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Sunday, December 04, 2005

McIlheran Watch: Rights for he, not for thee (plus he lies!)

I know all of you back home in Milwaukee are waiting breathlessly for today's installment of McIlheran Watch™, live and unscripted from cold, snowy Ottawa, Ontario, Canada. Even amid the good food (did you know Canadian Subways don't have provolone?) and great views (I can see a Sears!), I have to jump in here with my distaste for all things Pat McIlheran.

In McIlheran's mid-week column, he staunchly defended the "right to disagree," complaining that any hypothetical legal recognition of gay marriage would forever change society "beyond your ability to dissent." He seemed concerned that his ability to call gay people icky would be forever revoked if the state started recognizing families like this one, and that's just not right, he said. In other words, the right to dissent--even if it takes the form of homophobia and bigotry--is a fundamental right that must not be taken away.

So what of McIlheran's column today? In short, he says, "Dissenters: Shut Up." No, really:
[S]ome Milwaukee aldermen [. . .] want to poll you about Iraq. A committee voted 3-1 last week to put a referendum on the spring ballot asking Milwaukeeans whether the United States should "end the occupation of Iraq and immediately begin withdrawing troops." The full council votes next week.

Then, of course, you will in April. This won't necessarily be bad. Say the "let's give up" proposition gets 60%. Given how few people vote in off-year spring elections, such a victory in this left-leaning city would make plain the idea's fringe appeal. Some harm, however, lies in showing Milwaukee to be behind the curve: By April, all the cool cities will have moved on to adopt-a-jihadist campaigns.
Sarcasm is supposed to be funny, Pat, not grossly offensive. But from there, McIlheran moves into the "you liberals don't know what you're talking about" phase, repeating lies and specious arguments he no doubt scribbled down while listening to Limbaugh in his cube. I'll get to those in a minute, as spotting and debunking McIlheran's lies is almost too easy. But the main point here is that not even a whole week after McIlheran demanded the right to "dissent" regardless of his own factual inaccuracy, political or religious biases, or public opinion, he writes that dissenters to Bush's foreign policy should shut up until (or unless) they start buying the administration's spin. Here's my offer to the Milwaukee Journal Sentinel: Hire me; I will work for half what McIlheran does and I promise to go at least two weeks without contradicting myself.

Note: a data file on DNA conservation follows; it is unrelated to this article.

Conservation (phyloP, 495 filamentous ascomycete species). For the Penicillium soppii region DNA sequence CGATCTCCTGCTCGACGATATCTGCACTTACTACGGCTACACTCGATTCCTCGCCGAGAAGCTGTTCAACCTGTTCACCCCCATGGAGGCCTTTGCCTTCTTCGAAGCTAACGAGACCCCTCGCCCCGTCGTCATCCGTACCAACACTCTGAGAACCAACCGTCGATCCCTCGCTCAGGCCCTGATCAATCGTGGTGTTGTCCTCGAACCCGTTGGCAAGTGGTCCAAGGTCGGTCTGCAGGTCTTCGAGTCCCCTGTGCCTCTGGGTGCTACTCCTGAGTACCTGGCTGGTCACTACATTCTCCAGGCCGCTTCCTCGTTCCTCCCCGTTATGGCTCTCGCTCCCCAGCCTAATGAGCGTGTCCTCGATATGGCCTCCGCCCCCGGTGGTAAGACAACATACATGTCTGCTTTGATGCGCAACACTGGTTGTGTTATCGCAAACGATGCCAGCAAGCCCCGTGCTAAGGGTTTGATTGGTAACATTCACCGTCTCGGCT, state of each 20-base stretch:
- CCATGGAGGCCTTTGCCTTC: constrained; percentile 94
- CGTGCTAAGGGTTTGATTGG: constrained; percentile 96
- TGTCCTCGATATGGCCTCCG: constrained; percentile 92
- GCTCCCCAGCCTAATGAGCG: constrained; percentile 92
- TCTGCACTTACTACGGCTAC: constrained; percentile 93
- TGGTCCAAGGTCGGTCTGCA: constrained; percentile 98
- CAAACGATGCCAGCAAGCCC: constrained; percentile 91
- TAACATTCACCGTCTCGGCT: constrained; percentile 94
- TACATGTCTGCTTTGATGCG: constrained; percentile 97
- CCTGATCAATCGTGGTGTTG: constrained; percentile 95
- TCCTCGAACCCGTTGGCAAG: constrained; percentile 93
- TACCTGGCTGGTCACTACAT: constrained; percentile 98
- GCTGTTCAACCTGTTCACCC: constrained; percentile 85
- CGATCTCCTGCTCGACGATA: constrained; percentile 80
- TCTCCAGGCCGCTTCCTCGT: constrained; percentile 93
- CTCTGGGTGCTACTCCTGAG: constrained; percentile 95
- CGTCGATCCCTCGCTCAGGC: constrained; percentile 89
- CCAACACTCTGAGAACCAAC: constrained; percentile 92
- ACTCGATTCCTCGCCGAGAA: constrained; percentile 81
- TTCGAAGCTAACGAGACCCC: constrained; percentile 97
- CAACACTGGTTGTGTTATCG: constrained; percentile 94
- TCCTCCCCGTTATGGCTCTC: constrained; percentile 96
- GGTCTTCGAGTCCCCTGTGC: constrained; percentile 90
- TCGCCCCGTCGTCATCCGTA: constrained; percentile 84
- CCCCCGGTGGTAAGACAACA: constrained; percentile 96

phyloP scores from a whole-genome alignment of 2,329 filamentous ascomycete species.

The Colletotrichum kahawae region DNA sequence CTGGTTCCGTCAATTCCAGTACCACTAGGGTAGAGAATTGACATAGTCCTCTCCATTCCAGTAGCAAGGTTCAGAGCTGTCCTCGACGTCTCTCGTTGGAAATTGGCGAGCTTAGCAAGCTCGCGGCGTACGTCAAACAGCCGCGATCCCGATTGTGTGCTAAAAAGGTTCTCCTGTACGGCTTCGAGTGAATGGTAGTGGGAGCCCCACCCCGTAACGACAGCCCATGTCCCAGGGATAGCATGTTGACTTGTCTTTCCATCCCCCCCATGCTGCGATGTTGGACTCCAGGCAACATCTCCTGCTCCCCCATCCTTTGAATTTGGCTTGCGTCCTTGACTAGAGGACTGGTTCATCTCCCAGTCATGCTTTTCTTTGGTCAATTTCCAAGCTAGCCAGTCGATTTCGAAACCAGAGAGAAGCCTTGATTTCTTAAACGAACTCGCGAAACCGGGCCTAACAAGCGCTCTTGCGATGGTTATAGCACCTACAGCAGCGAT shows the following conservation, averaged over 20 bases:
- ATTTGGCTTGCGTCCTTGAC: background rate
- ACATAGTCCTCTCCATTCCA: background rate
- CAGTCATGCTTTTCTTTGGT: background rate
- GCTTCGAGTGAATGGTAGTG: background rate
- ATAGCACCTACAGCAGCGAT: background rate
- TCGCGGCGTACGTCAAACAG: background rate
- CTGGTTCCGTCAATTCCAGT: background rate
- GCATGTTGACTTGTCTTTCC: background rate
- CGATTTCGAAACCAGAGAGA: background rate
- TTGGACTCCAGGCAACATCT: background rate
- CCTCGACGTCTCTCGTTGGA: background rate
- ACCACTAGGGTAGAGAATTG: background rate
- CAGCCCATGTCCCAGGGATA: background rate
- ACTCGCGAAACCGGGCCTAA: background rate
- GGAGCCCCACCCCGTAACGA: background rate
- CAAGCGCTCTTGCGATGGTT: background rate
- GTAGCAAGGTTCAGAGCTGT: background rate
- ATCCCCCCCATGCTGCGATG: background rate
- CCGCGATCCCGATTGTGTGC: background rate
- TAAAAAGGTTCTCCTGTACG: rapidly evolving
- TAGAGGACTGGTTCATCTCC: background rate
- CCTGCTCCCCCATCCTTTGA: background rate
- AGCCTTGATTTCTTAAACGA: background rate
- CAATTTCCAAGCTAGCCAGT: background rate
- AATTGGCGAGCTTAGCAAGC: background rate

Seriously, I ask again: Where does he get off saying one minute that "the campaign for gay marriage is all about denying anyone the ability to disagree," and the next dismissing out of hand anyone who disagrees with this relentlessly dismal war? There's a word for that.

I suppose it's also unsurprising that very near McIlheran's tripe we find the official Editorial Board opinion concerning the Common Council's actions:
We sympathize with the sentiments of those proposing that Milwaukeeans vote in April on a resolution urging the withdrawal of U.S. troops from Iraq. But the Common Council should reject the measure at its Dec. 13 meeting.
Remind me again: Who is the newest member of the Editorial Board? At any rate, Xoff took apart the editorial this morning. I still can't help but wonder whether McIlheran signed eagerly on to the idea of making it the editorial stance of the paper to tell dissenters not to vote, or if he only signed on earnestly.

Now, presenting, with extra debunking goodness, the factual errors in McIlheran's column:
PM: It's hard to say the president lied now that the dictator's jailed, his nuke labs are history, al-Qaida's fighting for its home turf rather than Manhattan and Iraqis are voting.
Reality: I'll give him Saddam's in jail, and I'll save other parts of this sentence for when he repeats them later. For now, consider the "nukes," since Saddam's nuke program was history long before the March, 2003 invasion. The aluminum tube story? False, and known false before the war. Yellowcake from Africa? False, and known false before the war. The intelligence from "Curveball"? False, and known false before the war.